- Mechanical obstruction include adhesions and strangulated hernias (Mechanical obstruction usually associated with small-bowel obstruction) chronic, severe constipation or fecal impaction, carcinomas (usually associated with large-bowel obstruction) foreign bodies, such as fruit pits, gallstones, and worms; compression of the bowel wall from stenosis; intussusception; volvulus of the sigmoid or cecum, tumors and atresia.
- Nonmechanical obstruction usually results from paralytic ileus, the most common of all intestinal obstructions. Paralytic ileus is a physiological form of intestinal obstruction that usually develops in the small bowel after abdominal surgery. Other nonmechanical causes of obstruction include electrolyte imbalances, toxicity, such as that associated with uremia or generalized infection; neurogenic abnormalities such as spinal cord lesions; and thrombosis or embolism of mesenteric vessels.
- Abdominal X-rays.
- Barium enema In large-bowel obstruction reveals a distended, air-filled colon or a closed loop of sigmoid with extreme distention
- Serum sodium, chloride, and potassium levels may decrease because of vomiting.
- White blood cell counts may be normal or slightly elevated if necrosis, peritonitis, or strangulation occurs. Serum amylase level may increase, possibly from irritation of the pancreas by a bowel loop.
- Hemoglobin concentration and hematocrit may increase, indicating dehydration.
- Sigmoidoscopy, colonoscopy, or a barium enema may be used to help determine the cause of obstruction.
- Acute pain
- Deficient fluid volume
- Imbalanced nutrition: Less than body requirements
- Ineffective tissue perfusion: GI
- The patient will express feelings of comfort, Report pain is relieved/controlled, Verbalize methods that provide relief.
- The patient’s bowel function will return to normal, Participate in bowel program as indicated.
- The patient’s fluid volume will remain within normal parameters, Maintain fluid volume at a functional level as evidenced by individually adequate urinary output, stable vital signs, moist mucous membranes, good skin turgor.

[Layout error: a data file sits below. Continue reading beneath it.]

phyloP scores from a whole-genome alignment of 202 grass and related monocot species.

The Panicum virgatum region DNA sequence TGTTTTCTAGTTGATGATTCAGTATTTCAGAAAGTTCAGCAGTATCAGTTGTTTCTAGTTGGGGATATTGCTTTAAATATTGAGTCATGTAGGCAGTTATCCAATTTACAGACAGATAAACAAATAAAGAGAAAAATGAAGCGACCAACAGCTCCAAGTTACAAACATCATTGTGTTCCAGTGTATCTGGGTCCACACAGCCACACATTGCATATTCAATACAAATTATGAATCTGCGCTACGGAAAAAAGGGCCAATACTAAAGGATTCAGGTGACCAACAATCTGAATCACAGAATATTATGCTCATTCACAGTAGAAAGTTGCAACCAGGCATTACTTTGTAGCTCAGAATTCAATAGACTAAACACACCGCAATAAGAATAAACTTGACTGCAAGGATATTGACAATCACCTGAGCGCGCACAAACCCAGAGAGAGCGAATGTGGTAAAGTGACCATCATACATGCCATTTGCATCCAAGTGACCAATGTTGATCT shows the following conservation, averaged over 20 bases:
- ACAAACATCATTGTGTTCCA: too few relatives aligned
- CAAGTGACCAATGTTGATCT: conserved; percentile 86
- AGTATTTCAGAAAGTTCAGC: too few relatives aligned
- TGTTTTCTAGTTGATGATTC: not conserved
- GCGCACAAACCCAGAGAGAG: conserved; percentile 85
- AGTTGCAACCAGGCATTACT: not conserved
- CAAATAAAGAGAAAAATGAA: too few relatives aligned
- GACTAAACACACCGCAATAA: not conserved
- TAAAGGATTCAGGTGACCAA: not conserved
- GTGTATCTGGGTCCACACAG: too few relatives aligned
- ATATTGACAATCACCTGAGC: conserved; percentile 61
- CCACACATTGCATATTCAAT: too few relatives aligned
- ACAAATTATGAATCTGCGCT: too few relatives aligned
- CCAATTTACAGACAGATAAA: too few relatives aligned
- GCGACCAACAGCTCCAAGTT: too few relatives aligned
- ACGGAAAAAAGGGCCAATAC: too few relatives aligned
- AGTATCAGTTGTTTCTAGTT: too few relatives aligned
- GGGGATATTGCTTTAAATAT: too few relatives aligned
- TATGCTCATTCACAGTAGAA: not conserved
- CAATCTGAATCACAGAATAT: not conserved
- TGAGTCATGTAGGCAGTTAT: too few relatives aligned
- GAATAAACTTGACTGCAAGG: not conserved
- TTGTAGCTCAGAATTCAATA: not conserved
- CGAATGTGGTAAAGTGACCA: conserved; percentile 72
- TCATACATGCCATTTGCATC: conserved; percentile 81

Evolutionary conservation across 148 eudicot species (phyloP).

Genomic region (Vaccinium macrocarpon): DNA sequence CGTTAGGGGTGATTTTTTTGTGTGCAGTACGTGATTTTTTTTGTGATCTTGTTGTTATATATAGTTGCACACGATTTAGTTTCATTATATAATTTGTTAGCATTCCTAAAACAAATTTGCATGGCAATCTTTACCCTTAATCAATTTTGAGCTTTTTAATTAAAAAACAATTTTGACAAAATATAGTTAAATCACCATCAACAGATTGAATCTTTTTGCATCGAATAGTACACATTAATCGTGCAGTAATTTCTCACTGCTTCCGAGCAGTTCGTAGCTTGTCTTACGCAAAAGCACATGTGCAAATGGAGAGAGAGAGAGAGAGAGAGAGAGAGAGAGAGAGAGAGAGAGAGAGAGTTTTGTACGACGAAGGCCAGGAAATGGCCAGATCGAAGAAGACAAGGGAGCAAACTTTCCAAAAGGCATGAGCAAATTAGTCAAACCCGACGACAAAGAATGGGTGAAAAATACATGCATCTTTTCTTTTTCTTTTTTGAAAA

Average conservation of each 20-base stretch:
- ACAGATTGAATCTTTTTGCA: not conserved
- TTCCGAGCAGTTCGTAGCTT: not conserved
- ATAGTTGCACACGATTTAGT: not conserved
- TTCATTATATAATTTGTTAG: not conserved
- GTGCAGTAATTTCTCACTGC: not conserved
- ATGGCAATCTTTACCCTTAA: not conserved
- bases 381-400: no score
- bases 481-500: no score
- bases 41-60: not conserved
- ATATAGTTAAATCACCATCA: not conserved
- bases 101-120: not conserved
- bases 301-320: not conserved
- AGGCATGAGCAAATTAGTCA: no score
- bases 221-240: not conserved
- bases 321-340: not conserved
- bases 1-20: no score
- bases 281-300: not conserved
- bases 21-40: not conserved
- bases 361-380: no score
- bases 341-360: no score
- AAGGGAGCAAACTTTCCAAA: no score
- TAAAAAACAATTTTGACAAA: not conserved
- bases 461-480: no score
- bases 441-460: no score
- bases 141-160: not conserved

- The patient will maintain adequate caloric intake. Demonstrate behaviors, lifestyle changes to regain and/or maintain appropriate weight.
- The patient will exhibit signs of adequate GI perfusion.
- Pain Management Alleviation of pain or a reduction in pain to a level of comfort that is acceptable to the patient. Analgesic Administration Use of pharmacologic agents to reduce or eliminate pain. Environmental Comfort Management Manipulation of the patient’s surroundings for promotion of optimal comfort
- Constipation/Impaction Management: Prevention and alleviation of constipation/impaction. Bowel Management: Establishment and maintenance of a regular pattern of bowel elimination
- Fluid Management Promotion of fluid balance and prevention of complications resulting from abnormal or undesired fluid levels. Hypovolemia Management: Reduction in extracellular and/or intracellular fluid volume and prevention of complications in a patient who is fluid overloaded. Shock Management: Volume: Promotion of adequate tissue perfusion for a patient with severely compromised intravascular volume.
- Nutrition Management Assisting with or providing a balanced dietary intake of foods and fluids. Weight Gain Assistance Facilitating gain of body weight.
- Fluid/Electrolyte Management Promotion of fluid/electrolyte balance and prevention of complications resulting from abnormal or undesired fluid/serum electrolyte levels. Gastrointestinal Intubation: Insertion of a tube into the gastrointestinal tract
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